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Islamic extremists target women in Basra

Nissrin Muhammad, 19, is trying to take care of her two-month-old brother, Abdul-Aziz, after her mother was killed a few weeks ago for not wearing a veil. Afif Sarhan/IRIN

One hundred and thirty-three women were killed last year in Basra, Iraq’s second largest city, either by religious vigilantes or as a result of so-called “honour” killings, a report said on 31 December.

The report, released by Basra Security Committee at a conference on women’s rights in the city, said 79 of the victims were deemed by extremists to be “violating Islamic teachings”, 47 others died in “honour” killings and the remaining seven were targeted for their political affiliations.

“The women of Basra are being horrifically murdered and then dumped in the garbage with notes saying they were killed for violating Islamic teachings," Bassem al-Moussawi, head of the committee and a member of Basra’s Provincial Council, told the conference.

“Sectarian groups are trying to force a strict interpretation of Islam… They send their vigilantes to roam the city, hunting down those who are deemed to be behaving against their [the extremists’] own interpretations,” al-Moussawi said.

The Basra office of Iraq’s radical Shia religious leader Muqtada al-Sadr said his movement opposed the killings and blamed “gangs with foreign support [which are out] to defame the religious movements”.

“It is a sin,” said Harith al-Ethari, a spokesman for al-Sadr’s office in Basra, not to wear a headscarf. “But killing women is a bigger sin,” al-Ethari said.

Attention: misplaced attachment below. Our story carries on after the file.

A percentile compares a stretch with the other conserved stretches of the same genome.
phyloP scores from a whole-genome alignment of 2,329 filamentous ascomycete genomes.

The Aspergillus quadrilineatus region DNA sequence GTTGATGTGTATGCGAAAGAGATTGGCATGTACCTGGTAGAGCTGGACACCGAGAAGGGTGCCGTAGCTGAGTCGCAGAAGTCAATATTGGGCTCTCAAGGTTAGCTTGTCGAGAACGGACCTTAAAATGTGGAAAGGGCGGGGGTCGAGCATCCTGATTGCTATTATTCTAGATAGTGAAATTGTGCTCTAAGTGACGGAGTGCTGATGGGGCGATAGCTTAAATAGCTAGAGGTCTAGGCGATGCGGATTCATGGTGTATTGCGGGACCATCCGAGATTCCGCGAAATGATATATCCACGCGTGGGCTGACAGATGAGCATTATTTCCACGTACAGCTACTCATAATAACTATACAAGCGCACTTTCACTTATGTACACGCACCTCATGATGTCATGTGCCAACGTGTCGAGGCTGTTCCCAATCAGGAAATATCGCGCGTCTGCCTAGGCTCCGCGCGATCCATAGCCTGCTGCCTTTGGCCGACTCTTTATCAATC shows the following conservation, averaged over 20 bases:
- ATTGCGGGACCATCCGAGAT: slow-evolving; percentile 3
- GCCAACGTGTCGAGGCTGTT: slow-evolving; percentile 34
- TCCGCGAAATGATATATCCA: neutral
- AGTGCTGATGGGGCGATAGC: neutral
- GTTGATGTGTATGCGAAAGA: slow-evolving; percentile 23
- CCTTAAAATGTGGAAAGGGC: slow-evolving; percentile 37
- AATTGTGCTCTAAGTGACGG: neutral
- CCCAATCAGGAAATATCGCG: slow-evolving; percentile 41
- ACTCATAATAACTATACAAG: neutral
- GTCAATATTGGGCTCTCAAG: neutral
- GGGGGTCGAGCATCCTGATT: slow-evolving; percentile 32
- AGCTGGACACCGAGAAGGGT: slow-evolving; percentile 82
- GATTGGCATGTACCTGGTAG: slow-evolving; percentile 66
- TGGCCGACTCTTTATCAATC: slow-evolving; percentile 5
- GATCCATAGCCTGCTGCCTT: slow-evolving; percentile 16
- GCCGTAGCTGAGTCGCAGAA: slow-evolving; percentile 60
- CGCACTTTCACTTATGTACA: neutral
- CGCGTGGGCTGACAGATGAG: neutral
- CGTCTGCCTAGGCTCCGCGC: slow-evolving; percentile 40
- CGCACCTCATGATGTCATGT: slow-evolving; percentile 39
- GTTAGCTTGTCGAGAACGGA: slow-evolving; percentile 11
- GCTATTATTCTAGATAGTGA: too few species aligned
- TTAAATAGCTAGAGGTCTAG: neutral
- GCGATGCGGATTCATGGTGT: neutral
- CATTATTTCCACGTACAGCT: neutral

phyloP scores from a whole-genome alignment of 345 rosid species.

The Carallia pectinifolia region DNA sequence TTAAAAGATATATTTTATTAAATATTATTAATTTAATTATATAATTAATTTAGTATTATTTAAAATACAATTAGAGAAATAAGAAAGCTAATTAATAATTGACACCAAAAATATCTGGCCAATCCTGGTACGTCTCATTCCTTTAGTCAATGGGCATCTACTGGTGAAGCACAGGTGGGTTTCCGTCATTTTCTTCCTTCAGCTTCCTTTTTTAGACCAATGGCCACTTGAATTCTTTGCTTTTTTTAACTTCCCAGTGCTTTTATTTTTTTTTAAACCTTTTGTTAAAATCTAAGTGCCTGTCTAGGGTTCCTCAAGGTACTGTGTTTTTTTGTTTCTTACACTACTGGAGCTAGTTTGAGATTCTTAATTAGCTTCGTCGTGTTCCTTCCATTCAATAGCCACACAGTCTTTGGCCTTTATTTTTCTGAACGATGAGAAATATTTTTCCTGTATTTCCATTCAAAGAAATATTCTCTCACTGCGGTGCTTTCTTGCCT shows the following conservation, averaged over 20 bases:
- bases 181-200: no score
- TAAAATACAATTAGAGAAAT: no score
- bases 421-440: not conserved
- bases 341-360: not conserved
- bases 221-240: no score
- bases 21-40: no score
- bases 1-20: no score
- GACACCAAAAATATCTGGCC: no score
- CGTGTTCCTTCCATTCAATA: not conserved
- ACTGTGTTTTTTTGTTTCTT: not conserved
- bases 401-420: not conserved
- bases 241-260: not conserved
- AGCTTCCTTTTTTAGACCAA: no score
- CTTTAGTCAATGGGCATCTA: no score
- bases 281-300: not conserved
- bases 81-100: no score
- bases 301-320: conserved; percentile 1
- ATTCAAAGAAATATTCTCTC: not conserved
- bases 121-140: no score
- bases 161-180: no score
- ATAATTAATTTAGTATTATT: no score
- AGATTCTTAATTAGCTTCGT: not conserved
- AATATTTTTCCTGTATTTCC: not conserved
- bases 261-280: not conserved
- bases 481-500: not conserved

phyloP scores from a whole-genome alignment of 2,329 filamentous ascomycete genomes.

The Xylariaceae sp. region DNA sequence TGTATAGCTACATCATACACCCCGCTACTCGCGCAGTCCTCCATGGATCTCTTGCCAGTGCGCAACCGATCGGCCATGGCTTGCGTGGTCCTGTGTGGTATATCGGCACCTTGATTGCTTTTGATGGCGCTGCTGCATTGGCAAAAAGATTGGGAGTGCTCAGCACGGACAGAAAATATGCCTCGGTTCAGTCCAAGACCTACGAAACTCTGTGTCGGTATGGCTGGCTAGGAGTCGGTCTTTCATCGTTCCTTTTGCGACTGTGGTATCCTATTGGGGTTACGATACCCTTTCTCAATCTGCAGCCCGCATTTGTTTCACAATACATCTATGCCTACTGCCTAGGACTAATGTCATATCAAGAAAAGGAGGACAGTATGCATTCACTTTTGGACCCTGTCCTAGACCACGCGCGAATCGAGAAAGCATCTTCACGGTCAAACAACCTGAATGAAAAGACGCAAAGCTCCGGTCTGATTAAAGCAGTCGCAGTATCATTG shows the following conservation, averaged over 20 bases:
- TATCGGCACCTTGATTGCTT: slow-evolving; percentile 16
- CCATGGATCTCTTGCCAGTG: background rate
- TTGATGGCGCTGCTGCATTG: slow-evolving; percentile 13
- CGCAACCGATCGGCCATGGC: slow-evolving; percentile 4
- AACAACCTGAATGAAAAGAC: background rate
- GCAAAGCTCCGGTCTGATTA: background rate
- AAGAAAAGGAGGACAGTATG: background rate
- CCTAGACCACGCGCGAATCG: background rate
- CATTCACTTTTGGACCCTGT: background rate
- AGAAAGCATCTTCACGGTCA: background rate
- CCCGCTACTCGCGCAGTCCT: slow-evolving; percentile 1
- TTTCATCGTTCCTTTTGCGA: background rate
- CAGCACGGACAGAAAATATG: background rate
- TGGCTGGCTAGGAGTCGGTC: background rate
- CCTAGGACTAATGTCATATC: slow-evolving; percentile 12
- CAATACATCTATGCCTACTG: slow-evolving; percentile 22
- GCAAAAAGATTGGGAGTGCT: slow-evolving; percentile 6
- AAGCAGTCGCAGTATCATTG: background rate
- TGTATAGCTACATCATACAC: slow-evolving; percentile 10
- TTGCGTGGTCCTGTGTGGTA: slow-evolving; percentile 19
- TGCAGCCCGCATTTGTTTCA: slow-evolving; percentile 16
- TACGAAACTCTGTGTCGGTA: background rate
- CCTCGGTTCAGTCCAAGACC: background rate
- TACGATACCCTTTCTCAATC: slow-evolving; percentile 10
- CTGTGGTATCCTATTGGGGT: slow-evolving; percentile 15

“There is a concrete religious principle that says that wearing makeup and foregoing a headscarf in public is a sin, but it must not be dealt with like this,” he said.

Photo: Afif Sarhan/IRIN
Some women are determined to continue their jobs despite the threats they face

Before the US-led invasion in 2003, Basra was known for its mixed population and active night life. Now, in some areas, graffiti messages threaten any woman who wears makeup and appears in public with her hair uncovered: “Your makeup and your decision to forego the headscarf will bring you death,” reads graffiti in the city centre.

Throughout Iraq, many women wear headscarves, while others wear a full face veil, although secular women are often unveiled. In recent years, armed Islamic extremists in some parts of the country have sometimes forced women to cover their heads or face punishment.

Christian women also targeted

Christian women have even been forced to wear headscarves in many areas, including Baghdad.

On 11 December the bodies of a Christian woman and her brother were found in a Basra rubbish dump, police and church officials said on condition of anonymity.

A 20-year-old English student at Basra College of Arts has not been seen since she left her college last year following harassment by male students for using makeup and not wearing a headscarf.

“I'm from a secular family, but respect for Islam’s instructions and wearing make-up and foregoing the `hijab’ (headscarf) doesn’t mean that I’m a bad woman,” she told IRIN in a phone interview from Baghdad on condition of anonymity.

She said she was stopped once by two fellow students and ordered to cover her hair and stop wearing makeup “otherwise it's better for me not to attend class”.


This article was produced by IRIN News while it was part of the United Nations Office for the Coordination of Humanitarian Affairs. Please send queries on copyright or liability to the UN. For more information:

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